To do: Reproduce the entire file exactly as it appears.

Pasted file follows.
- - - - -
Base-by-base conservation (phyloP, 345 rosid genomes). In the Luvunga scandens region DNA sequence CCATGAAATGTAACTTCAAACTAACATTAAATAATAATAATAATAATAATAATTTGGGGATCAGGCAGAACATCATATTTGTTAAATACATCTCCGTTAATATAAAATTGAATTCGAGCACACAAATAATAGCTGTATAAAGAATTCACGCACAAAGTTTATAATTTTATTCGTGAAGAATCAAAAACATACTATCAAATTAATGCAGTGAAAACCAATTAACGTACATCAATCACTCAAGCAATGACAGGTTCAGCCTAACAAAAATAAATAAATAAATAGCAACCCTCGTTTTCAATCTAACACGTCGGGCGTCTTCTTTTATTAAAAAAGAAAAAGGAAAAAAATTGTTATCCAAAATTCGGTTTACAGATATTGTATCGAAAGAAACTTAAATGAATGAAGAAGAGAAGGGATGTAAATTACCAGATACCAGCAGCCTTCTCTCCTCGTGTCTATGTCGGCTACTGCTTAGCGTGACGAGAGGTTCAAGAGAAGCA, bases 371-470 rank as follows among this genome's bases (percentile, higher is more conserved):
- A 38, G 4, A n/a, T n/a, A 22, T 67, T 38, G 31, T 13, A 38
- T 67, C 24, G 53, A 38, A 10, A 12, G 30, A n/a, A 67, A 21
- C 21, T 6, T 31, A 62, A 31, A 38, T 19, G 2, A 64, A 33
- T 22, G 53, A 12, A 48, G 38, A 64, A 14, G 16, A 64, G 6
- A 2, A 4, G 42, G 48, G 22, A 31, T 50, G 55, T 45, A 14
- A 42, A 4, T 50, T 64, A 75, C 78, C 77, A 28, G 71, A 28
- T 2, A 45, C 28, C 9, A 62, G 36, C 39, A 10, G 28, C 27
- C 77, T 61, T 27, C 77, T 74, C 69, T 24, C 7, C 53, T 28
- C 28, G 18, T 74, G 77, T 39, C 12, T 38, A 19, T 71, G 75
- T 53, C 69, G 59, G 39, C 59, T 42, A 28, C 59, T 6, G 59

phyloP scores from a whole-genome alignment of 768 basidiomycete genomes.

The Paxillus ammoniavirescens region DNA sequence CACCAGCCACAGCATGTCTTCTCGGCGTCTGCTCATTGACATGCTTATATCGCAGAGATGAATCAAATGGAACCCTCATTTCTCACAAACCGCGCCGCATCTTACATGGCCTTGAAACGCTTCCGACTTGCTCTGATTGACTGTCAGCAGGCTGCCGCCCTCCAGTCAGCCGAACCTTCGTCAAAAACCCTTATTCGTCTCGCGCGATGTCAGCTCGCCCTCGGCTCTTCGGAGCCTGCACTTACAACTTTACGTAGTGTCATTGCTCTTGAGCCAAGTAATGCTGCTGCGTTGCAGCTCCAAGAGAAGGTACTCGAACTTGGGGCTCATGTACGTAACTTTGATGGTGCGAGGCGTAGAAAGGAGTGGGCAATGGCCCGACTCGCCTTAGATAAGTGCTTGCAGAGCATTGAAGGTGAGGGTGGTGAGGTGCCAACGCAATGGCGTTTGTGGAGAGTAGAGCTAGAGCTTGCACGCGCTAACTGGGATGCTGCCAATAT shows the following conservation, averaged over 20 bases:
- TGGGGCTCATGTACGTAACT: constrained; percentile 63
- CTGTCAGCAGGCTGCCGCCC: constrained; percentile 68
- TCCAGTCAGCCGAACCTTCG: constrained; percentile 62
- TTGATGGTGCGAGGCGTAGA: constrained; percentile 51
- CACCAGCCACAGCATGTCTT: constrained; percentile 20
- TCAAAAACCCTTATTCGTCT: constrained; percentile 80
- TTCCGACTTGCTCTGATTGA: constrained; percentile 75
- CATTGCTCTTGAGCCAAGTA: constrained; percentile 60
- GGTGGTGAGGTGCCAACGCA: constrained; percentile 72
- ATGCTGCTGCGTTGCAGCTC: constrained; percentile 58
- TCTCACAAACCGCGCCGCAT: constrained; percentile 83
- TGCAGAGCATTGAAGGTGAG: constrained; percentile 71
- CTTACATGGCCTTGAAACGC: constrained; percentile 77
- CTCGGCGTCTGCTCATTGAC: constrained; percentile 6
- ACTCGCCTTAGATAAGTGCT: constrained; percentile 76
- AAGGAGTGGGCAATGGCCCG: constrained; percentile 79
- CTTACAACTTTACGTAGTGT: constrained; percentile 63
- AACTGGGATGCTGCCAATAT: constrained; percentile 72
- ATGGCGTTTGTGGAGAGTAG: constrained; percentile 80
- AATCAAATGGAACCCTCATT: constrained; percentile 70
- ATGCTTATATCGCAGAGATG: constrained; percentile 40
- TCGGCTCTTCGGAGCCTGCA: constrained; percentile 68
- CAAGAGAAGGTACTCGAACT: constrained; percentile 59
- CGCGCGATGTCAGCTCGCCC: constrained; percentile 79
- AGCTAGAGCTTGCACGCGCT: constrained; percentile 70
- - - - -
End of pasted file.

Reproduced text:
Base-by-base conservation (phyloP, 345 rosid genomes). In the Luvunga scandens region DNA sequence CCATGAAATGTAACTTCAAACTAACATTAAATAATAATAATAATAATAATAATTTGGGGATCAGGCAGAACATCATATTTGTTAAATACATCTCCGTTAATATAAAATTGAATTCGAGCACACAAATAATAGCTGTATAAAGAATTCACGCACAAAGTTTATAATTTTATTCGTGAAGAATCAAAAACATACTATCAAATTAATGCAGTGAAAACCAATTAACGTACATCAATCACTCAAGCAATGACAGGTTCAGCCTAACAAAAATAAATAAATAAATAGCAACCCTCGTTTTCAATCTAACACGTCGGGCGTCTTCTTTTATTAAAAAAGAAAAAGGAAAAAAATTGTTATCCAAAATTCGGTTTACAGATATTGTATCGAAAGAAACTTAAATGAATGAAGAAGAGAAGGGATGTAAATTACCAGATACCAGCAGCCTTCTCTCCTCGTGTCTATGTCGGCTACTGCTTAGCGTGACGAGAGGTTCAAGAGAAGCA, bases 371-470 rank as follows among this genome's bases (percentile, higher is more conserved):
- A 38, G 4, A n/a, T n/a, A 22, T 67, T 38, G 31, T 13, A 38
- T 67, C 24, G 53, A 38, A 10, A 12, G 30, A n/a, A 67, A 21
- C 21, T 6, T 31, A 62, A 31, A 38, T 19, G 2, A 64, A 33
- T 22, G 53, A 12, A 48, G 38, A 64, A 14, G 16, A 64, G 6
- A 2, A 4, G 42, G 48, G 22, A 31, T 50, G 55, T 45, A 14
- A 42, A 4, T 50, T 64, A 75, C 78, C 77, A 28, G 71, A 28
- T 2, A 45, C 28, C 9, A 62, G 36, C 39, A 10, G 28, C 27
- C 77, T 61, T 27, C 77, T 74, C 69, T 24, C 7, C 53, T 28
- C 28, G 18, T 74, G 77, T 39, C 12, T 38, A 19, T 71, G 75
- T 53, C 69, G 59, G 39, C 59, T 42, A 28, C 59, T 6, G 59

phyloP scores from a whole-genome alignment of 768 basidiomycete genomes.

The Paxillus ammoniavirescens region DNA sequence CACCAGCCACAGCATGTCTTCTCGGCGTCTGCTCATTGACATGCTTATATCGCAGAGATGAATCAAATGGAACCCTCATTTCTCACAAACCGCGCCGCATCTTACATGGCCTTGAAACGCTTCCGACTTGCTCTGATTGACTGTCAGCAGGCTGCCGCCCTCCAGTCAGCCGAACCTTCGTCAAAAACCCTTATTCGTCTCGCGCGATGTCAGCTCGCCCTCGGCTCTTCGGAGCCTGCACTTACAACTTTACGTAGTGTCATTGCTCTTGAGCCAAGTAATGCTGCTGCGTTGCAGCTCCAAGAGAAGGTACTCGAACTTGGGGCTCATGTACGTAACTTTGATGGTGCGAGGCGTAGAAAGGAGTGGGCAATGGCCCGACTCGCCTTAGATAAGTGCTTGCAGAGCATTGAAGGTGAGGGTGGTGAGGTGCCAACGCAATGGCGTTTGTGGAGAGTAGAGCTAGAGCTTGCACGCGCTAACTGGGATGCTGCCAATAT shows the following conservation, averaged over 20 bases:
- TGGGGCTCATGTACGTAACT: constrained; percentile 63
- CTGTCAGCAGGCTGCCGCCC: constrained; percentile 68
- TCCAGTCAGCCGAACCTTCG: constrained; percentile 62
- TTGATGGTGCGAGGCGTAGA: constrained; percentile 51
- CACCAGCCACAGCATGTCTT: constrained; percentile 20
- TCAAAAACCCTTATTCGTCT: constrained; percentile 80
- TTCCGACTTGCTCTGATTGA: constrained; percentile 75
- CATTGCTCTTGAGCCAAGTA: constrained; percentile 60
- GGTGGTGAGGTGCCAACGCA: constrained; percentile 72
- ATGCTGCTGCGTTGCAGCTC: constrained; percentile 58
- TCTCACAAACCGCGCCGCAT: constrained; percentile 83
- TGCAGAGCATTGAAGGTGAG: constrained; percentile 71
- CTTACATGGCCTTGAAACGC: constrained; percentile 77
- CTCGGCGTCTGCTCATTGAC: constrained; percentile 6
- ACTCGCCTTAGATAAGTGCT: constrained; percentile 76
- AAGGAGTGGGCAATGGCCCG: constrained; percentile 79
- CTTACAACTTTACGTAGTGT: constrained; percentile 63
- AACTGGGATGCTGCCAATAT: constrained; percentile 72
- ATGGCGTTTGTGGAGAGTAG: constrained; percentile 80
- AATCAAATGGAACCCTCATT: constrained; percentile 70
- ATGCTTATATCGCAGAGATG: constrained; percentile 40
- TCGGCTCTTCGGAGCCTGCA: constrained; percentile 68
- CAAGAGAAGGTACTCGAACT: constrained; percentile 59
- CGCGCGATGTCAGCTCGCCC: constrained; percentile 79
- AGCTAGAGCTTGCACGCGCT: constrained; percentile 70